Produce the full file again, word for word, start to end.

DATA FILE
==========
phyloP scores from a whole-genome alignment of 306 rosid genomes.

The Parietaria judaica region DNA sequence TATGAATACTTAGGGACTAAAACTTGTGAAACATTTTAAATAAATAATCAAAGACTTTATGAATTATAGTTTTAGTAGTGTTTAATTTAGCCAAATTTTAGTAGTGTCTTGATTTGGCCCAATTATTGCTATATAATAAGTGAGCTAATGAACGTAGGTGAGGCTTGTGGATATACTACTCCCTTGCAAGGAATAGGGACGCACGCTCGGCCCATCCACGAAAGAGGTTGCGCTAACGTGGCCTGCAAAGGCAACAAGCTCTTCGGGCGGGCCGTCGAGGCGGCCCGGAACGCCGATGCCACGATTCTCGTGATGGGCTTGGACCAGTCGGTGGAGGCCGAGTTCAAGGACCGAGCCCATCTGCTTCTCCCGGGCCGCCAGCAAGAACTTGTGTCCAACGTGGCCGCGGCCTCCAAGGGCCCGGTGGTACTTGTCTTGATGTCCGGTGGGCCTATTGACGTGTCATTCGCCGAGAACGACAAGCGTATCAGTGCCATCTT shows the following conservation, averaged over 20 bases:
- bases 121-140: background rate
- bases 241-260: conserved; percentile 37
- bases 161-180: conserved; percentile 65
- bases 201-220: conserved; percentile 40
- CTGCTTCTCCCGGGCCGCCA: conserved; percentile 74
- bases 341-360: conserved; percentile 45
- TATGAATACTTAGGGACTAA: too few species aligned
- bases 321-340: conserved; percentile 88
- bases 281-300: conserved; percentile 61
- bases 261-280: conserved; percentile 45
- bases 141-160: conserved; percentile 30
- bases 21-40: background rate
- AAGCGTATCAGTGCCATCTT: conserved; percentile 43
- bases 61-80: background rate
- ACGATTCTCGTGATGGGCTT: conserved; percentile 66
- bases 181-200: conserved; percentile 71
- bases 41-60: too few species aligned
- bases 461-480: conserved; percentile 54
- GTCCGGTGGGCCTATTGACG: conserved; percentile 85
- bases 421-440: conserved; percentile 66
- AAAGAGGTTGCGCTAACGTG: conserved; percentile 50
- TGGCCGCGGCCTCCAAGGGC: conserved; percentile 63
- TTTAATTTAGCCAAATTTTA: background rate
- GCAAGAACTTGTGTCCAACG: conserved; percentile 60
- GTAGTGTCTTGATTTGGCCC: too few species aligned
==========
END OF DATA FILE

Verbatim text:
phyloP scores from a whole-genome alignment of 306 rosid genomes.

The Parietaria judaica region DNA sequence TATGAATACTTAGGGACTAAAACTTGTGAAACATTTTAAATAAATAATCAAAGACTTTATGAATTATAGTTTTAGTAGTGTTTAATTTAGCCAAATTTTAGTAGTGTCTTGATTTGGCCCAATTATTGCTATATAATAAGTGAGCTAATGAACGTAGGTGAGGCTTGTGGATATACTACTCCCTTGCAAGGAATAGGGACGCACGCTCGGCCCATCCACGAAAGAGGTTGCGCTAACGTGGCCTGCAAAGGCAACAAGCTCTTCGGGCGGGCCGTCGAGGCGGCCCGGAACGCCGATGCCACGATTCTCGTGATGGGCTTGGACCAGTCGGTGGAGGCCGAGTTCAAGGACCGAGCCCATCTGCTTCTCCCGGGCCGCCAGCAAGAACTTGTGTCCAACGTGGCCGCGGCCTCCAAGGGCCCGGTGGTACTTGTCTTGATGTCCGGTGGGCCTATTGACGTGTCATTCGCCGAGAACGACAAGCGTATCAGTGCCATCTT shows the following conservation, averaged over 20 bases:
- bases 121-140: background rate
- bases 241-260: conserved; percentile 37
- bases 161-180: conserved; percentile 65
- bases 201-220: conserved; percentile 40
- CTGCTTCTCCCGGGCCGCCA: conserved; percentile 74
- bases 341-360: conserved; percentile 45
- TATGAATACTTAGGGACTAA: too few species aligned
- bases 321-340: conserved; percentile 88
- bases 281-300: conserved; percentile 61
- bases 261-280: conserved; percentile 45
- bases 141-160: conserved; percentile 30
- bases 21-40: background rate
- AAGCGTATCAGTGCCATCTT: conserved; percentile 43
- bases 61-80: background rate
- ACGATTCTCGTGATGGGCTT: conserved; percentile 66
- bases 181-200: conserved; percentile 71
- bases 41-60: too few species aligned
- bases 461-480: conserved; percentile 54
- GTCCGGTGGGCCTATTGACG: conserved; percentile 85
- bases 421-440: conserved; percentile 66
- AAAGAGGTTGCGCTAACGTG: conserved; percentile 50
- TGGCCGCGGCCTCCAAGGGC: conserved; percentile 63
- TTTAATTTAGCCAAATTTTA: background rate
- GCAAGAACTTGTGTCCAACG: conserved; percentile 60
- GTAGTGTCTTGATTTGGCCC: too few species aligned